Genesis 17 Part Two: I will establish my covenant as an everlasting covenant between me and you


Read Genesis 17

Yes, I know, we’re still in Genesis chapter 17, but it’s so rich that I can’t resist sharing more from this chapter.

Two weeks ago we talked about how Abram, the friend of God, didn’t hear from God for fifteen years. We covered how God sometimes builds our faith by putting us in situations where we don’t hear from Him in the way we anticipated, in the way we desired, or perhaps for a long period of time we seemingly won’t hear from Him in any way at all. We also looked at what we’re to do during those times between God’s speaking to us: how we’re to be faithful in our walk and in what God has set before us to accomplish at church, with our family, at work, etc. (see previous post on Genesis 17:1)

Last week we looked at Abraham’s verbal reply to God’s grace and how faithful God and Christ are to us. They never fail us but are faithful to fulfill their promises. God will always do what’s best for you — always. (see previous post: Genesis Chapter 17 Part One)

This week we’ll cover the story of Genesis chapter 17 in its entirety.

So when Abram’s ninety-nine years old God engages Him in a very powerful and direct manner. The first words out of God’s mouth are “I am God Almighty…” (El Shaddai in the Hebrew) God goes on to tell Abram that he’s to walk before Him faithfully and blamelessly. And He tells Abram again, as He did in Genesis chapter 15, that He will make a covenant with him.

Abram’s response? He falls face down. I like that. That’s how we should respond to God’s presence, with reverence for God and with humility for ourselves.

After that God imparts a more thorough understanding of His covenant to Abram as compared to what He said to Abram in chapter 15. He tells him that he will be “the father of many nations.” And He denotes the covenant by changing Abram’s name from Abram to Abraham, adding the fifth letter of the Hebrew alphabet. The number five is the number of grace in the Bible and God’s adding the fifth letter to Abram’s name speaks of God’s grace and faithfulness toward Abraham and his descendants. Over and over again we’ll hear powerful words of grace and blessing from God in this chapter. God tells Abraham that he’ll be the father of many nations and that kings will come from him. He shares that this covenant is an everlasting covenant with Abraham and with his descendants. This is interesting because many from the Muslim faith prefer to believe that God’s covenant with Israel is no longer valid. Personally, I think I’ll go with what God says rather than what men say. God goes on to say that this everlasting covenant means that God will be Abraham’s God and the God of Abraham’s descendants. Then he promises Abraham the whole land of Canaan as an everlasting possession to Abraham and his descendants.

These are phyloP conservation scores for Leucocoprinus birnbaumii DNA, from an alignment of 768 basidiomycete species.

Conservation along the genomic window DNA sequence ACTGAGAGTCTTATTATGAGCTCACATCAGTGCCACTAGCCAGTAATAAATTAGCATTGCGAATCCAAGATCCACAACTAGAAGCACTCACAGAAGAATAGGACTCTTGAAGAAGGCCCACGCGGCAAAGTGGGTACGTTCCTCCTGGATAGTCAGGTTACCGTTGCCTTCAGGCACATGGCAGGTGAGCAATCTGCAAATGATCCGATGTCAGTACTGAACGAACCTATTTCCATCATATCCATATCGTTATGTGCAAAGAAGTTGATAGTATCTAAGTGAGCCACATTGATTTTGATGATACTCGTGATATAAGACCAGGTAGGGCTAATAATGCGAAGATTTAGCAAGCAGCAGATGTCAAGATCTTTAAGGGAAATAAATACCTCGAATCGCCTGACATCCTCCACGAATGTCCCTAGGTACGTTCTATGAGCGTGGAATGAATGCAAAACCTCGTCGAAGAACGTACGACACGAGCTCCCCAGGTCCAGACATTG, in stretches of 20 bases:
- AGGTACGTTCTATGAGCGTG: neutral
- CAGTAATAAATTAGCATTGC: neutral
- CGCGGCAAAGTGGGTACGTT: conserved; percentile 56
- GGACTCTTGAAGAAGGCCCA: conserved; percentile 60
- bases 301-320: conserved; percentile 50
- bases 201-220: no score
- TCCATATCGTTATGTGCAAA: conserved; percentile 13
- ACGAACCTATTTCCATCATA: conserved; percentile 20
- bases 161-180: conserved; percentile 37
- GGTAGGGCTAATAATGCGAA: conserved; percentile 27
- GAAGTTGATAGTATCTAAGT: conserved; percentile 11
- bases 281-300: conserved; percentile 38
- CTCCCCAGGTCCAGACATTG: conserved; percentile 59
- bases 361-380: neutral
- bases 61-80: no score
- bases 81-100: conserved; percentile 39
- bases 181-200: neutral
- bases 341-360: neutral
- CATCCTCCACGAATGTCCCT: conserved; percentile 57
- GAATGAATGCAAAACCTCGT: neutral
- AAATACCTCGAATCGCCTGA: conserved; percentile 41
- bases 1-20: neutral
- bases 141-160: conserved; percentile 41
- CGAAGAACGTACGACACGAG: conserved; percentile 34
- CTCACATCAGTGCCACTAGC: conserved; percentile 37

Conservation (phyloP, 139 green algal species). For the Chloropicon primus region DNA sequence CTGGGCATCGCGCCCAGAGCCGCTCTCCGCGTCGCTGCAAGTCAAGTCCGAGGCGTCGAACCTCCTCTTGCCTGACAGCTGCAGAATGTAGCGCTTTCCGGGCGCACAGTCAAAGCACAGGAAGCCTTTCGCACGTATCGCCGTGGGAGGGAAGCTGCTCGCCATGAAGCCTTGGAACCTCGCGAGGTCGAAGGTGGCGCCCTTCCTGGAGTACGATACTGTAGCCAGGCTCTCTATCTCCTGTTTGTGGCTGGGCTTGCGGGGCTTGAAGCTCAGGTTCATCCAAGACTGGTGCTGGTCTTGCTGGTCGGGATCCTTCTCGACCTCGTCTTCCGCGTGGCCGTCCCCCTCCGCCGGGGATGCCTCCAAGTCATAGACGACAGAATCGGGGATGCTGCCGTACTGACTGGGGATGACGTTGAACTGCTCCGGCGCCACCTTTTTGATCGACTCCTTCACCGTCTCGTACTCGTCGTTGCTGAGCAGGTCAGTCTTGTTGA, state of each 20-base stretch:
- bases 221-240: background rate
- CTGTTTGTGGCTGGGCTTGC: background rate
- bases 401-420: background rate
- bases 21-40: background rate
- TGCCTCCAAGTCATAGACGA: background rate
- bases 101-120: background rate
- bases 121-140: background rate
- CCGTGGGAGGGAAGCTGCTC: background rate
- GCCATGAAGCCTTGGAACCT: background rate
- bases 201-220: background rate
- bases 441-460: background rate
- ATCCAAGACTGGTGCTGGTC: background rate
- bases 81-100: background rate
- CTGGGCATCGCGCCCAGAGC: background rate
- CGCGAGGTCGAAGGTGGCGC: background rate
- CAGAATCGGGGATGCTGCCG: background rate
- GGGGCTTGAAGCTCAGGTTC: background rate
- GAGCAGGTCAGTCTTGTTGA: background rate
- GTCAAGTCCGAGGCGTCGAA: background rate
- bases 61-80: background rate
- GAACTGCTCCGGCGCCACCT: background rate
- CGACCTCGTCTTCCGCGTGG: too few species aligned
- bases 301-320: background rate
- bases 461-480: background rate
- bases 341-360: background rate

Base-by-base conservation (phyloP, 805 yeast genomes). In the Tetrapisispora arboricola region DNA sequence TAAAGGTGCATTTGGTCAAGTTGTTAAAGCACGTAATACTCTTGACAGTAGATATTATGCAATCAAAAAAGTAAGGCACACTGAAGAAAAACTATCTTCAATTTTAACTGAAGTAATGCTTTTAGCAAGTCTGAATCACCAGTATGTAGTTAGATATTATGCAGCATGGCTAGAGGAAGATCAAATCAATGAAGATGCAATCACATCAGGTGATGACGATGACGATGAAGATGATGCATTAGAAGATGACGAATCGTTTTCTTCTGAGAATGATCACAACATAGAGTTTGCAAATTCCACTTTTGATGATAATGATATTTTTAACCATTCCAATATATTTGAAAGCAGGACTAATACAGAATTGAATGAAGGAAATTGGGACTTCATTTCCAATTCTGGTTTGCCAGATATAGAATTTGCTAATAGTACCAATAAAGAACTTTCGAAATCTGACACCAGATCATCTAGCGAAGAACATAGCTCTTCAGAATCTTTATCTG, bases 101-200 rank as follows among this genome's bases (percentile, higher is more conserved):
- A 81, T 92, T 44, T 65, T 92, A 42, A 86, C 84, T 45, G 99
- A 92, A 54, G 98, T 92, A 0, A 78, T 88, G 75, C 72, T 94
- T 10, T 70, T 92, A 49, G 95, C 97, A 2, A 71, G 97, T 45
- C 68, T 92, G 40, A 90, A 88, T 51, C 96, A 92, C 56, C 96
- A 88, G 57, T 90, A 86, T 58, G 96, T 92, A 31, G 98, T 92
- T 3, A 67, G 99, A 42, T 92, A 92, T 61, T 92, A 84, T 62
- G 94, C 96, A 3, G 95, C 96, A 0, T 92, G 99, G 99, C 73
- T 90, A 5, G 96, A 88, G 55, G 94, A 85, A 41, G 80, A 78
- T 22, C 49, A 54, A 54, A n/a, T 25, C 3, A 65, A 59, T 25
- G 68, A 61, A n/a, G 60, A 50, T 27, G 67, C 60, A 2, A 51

Then God said to Abraham that in addition to walking before Him faithfully and blamelessly, Abraham, Abraham’s male descendants, any male born in Abraham’s household, and any male slave must be circumcised. And anyone not circumcised would be cut off from his people.

I’ll never forget the time when my two sons Gabe and Nate were circumcised. When they were born we were living in a community where the practice of circumcision was considered to be an old fashioned and unnecessary tradition. But after a few years and several unsuccessful battles with minor infections, it became obvious that there are good reasons for circumcision. So we had it done when Gabe was around three and Nate was around one. It was amazing. They were so brave. Afterwards their attitudes were great! They were both very cheerful but oh how carefully and gingerly they walked.

So Abraham’s household was to walk faithfully and blamelessly. And they were to walk awkwardly as well, at least for a day or two — after circumcision.

God then changes Sarai’s name to Sarah. Adding the same letter, the fifth letter, of the alphabet to her name as well. Again, thus emphasizing God’s grace in this exchange and in these promises. God goes on to share that Sarah will bear Abraham a son and will be the mother of nations. He says that kings will come from her!

At this point Abraham laughs at God’s promise to bless him with a son from Sarah. After all, at the time of birth he’ll be one hundred and she’ll be ninety! Romans 4:20 says that he did not waver through unbelief regarding the promise of God, so with that in mind, either Abraham laughed out of skepticism but God showed him grace in Romans 4:20, or, Abraham laughed with delight at God’s promise and indeed he did not waver at this point in our story. This is one of many questions I hope will be answered on the other side of heaven. After Abraham laughs he falls into the coulda, woulda, shoulda trap. He made a mess by taking Hagar and now he asks God to bless his mess. How much better off we are when, rather than asking God to do what WE want Him to do, we ask God to do what HE wants to do. It makes so much sense for He who with the breadth of his hand marked off the heavens to make the call rather than a tiny speck of dust like me! (Isaiah 40:12) How much better it would have been for Abraham to pray, “Lord, I messed up. What do YOU want to do now?”